Thank you so much for your report on Veggetti's opera--it sounds fantastic. The only other review I've found, by Times music critic Allan Kozinn, was irksome in that it mentioned how prominent the dancing was while saying only this about it:
"Luca Veggetti, who directed and choreographed the production, found a fine, expressive balance between fluidity and jaggedness, modern sensibility and imagined antiquity." So I'm thankful for the picture. I love the connection you make between all the people onstage and the founding of democracy: Neat. And I too was besotted, or at least highly intrigued, by Veggetti's "Silence/Text," from a few years ago.

People, you only have Wednesday (9/17) to catch this massive project--if you're so lucky.  According to the Miller Theatre website, the show is sold out, but the Theatre isn't so small that there won't be a few no-shows. It's just a matter of going early and getting on the list. Hurry, hurry!

About friends who make art we then write about, I know I simplified things in my lead-in to "1965UU."  There is so much to say. To begin, it's up for debate how "objective"--as I put it--a person's take on art could or should be. After all, it's the critic that conjures (for her readers, at least) the object under critique and it's her particular experience that serves as the conduit for that creation. So what's objective got to do with it?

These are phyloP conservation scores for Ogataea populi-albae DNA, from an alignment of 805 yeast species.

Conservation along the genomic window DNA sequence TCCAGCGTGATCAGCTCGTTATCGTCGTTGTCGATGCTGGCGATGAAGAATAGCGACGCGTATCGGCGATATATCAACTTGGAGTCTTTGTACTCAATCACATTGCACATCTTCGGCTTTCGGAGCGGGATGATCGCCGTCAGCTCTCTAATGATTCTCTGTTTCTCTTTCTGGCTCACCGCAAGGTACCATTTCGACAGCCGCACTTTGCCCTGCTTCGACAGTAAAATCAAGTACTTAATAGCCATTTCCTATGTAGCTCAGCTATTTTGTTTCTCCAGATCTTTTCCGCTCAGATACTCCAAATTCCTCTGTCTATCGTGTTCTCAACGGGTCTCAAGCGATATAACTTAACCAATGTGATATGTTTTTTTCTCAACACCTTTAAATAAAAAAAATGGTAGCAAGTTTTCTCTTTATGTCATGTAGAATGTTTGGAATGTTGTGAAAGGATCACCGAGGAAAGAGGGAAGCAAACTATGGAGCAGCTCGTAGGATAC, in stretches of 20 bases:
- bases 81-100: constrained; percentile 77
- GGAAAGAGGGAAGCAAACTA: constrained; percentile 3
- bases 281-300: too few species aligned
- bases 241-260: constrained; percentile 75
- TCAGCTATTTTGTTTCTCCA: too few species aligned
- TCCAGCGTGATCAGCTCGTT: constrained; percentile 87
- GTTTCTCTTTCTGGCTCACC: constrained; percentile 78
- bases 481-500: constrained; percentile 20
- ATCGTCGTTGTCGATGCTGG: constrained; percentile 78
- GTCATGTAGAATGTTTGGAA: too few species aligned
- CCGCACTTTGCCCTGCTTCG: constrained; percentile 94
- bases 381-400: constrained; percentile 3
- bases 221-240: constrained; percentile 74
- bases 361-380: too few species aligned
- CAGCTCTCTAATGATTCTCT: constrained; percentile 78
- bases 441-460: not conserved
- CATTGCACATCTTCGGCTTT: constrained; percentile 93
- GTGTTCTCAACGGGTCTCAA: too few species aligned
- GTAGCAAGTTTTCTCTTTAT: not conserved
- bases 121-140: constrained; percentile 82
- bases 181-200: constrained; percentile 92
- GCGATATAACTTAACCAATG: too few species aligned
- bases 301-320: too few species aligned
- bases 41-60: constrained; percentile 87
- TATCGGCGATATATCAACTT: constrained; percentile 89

Second, one tends to become friends with artists whose values--aesthetic and otherwise--one shares, and often one becomes friends precisely because of that affinity: it's not an aftereffect. While I might not enjoy the company of every artist I admire, I'm pretty sure that if I didn't like a person's work--if I thought it was empty or false--I wouldn't like the person much, either.

Finally, there are a million distances and proximities we contend with every day that we encounter art--whether it's coming to the theater tired or sad, or watching with a friend one feels responsible for, or watching alone, or watching while the child
somehow seated next to you (because the parent knew better) chomps her way through a bag of chocolate-covered almonds, so that you spend the ballet deaf to the music and thinking not about dance but about parenting (Has it come to this?) and chocolate-covered nuts (I want some).

In the scheme of things, friendship may be the least distraction. But I think readers want to know one's connections, because otherwise they begin to suspect that you have a whole set of hidden agendas, which runs counter to the point of criticism: not to air your biases or even your beliefs, but to work out an understanding of the art form via your individual experience. There's a paradox at the heart of criticism, that from the subjective and piecemeal a theory about art, or this art form, or this moment in this artform, will arise